Whatever you do, stop and take notice, appreciate these little works of art, next time you see one. A picture is worth a thousand words and they seem to be all that’s left to tell the story.

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Written by Kim CranberryManor

January 11, 2011 at 8:22 pm

How to Clean Your Vintage Rhinestone Jewelry

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Written by Kim CranberryManor

August 25, 2010 at 7:37 pm

Posted in Jewelry Reference

Braided Hair…Love Token!

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A very unique form of mourning jewelry during the Victorian era was braided hair jewelry. A lock of hair from the deceased was often hidden away in a locket worn close to the heart. Many brooches were made with the hair kept under glass to protect their loved ones in “another place”. These items were referred to a memento mori which is Latin to ” reflect on the transitory nature of life” or more so in our terms “be mindful of death”.

Not all braided hair jewelry was for mourning. Since hair was incredibly personal, women would braid locks of hair from their husbands or fiances as a love token.

The braided hair bracelet circa 1860 is one such item. Many hours were spent entwining each hair to form the intricate masterpiece. Young ladies practiced this art much as they did when embroidering for samplers.

An insight into a lost art. A word to the significant others and husbands…beware the woman with a scissor!

Alicia
Boyle Antique & Vintage Jewelry
reprinted with permission

Written by Kim CranberryManor

March 24, 2010 at 9:32 pm

Posted in Jewelry Reference

Mother of Pearl (MOP)

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by A Vague reCollection – http://avaguerecollection.etsy.com/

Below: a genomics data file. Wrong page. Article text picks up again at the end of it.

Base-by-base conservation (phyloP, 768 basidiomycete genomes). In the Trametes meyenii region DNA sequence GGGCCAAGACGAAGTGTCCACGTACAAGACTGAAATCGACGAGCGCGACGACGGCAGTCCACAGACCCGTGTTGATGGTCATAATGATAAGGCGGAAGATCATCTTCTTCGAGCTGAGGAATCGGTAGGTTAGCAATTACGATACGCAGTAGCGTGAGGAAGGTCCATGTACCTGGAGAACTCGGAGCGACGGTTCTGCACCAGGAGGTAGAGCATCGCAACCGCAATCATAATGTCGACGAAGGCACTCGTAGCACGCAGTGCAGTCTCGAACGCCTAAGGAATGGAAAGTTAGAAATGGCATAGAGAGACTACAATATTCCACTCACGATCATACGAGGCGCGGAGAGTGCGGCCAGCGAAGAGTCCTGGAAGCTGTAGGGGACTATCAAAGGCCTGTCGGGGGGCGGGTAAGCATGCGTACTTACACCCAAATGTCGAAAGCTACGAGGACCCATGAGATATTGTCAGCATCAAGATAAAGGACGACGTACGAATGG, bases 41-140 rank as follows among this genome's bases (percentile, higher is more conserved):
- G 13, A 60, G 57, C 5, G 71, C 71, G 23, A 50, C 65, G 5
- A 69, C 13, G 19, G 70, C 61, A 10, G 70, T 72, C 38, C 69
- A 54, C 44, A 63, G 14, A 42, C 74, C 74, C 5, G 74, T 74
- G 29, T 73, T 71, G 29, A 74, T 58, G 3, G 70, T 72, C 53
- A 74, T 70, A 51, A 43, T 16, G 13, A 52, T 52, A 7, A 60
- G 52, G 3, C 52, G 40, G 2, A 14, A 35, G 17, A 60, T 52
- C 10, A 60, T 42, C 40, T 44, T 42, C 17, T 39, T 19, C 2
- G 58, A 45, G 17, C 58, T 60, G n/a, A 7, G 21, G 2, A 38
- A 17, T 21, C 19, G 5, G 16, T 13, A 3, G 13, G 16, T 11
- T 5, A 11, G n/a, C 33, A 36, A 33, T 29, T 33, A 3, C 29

I’m hoping to start a fun Friday series called Friday Finds. It’ll be something along the lines of an Etsy Treasury, but smaller scale and always done by me.
This inaugural edition was completely serendipitous. I had just joined the Vintage Jewelry Sellers on Etsy Team, and was visiting the store of a fellow team, Vintage Treasures 4 U, when I saw this Vintage Swordfish, Mother of Pearl pin (below).
I wrote to her immediately. Those same discs, or at least very similar discs, appear in my four-leaf clover pins!

Thinking I was lucky to have discovered a similar piece to mine, I was ready to call it a day and be content. Bless Judi at Vintage Treasures 4 U, she wasn’t! She soon sent me a link to our team leader’s store Cranberry Manor to show me an exquisite Lisner necklace with the same MOP discs! Love it!
And that, boys and girls, is how today’s Friday’s Finds came to feature MOP. These precious items have a sophisticated glamour to them that is almost wholly attributed to the precious MOP discs incorporated in their designs. I’m off to see what other MOP stuff there is! What are your favorites?

Written by Kim CranberryManor

August 24, 2009 at 2:41 am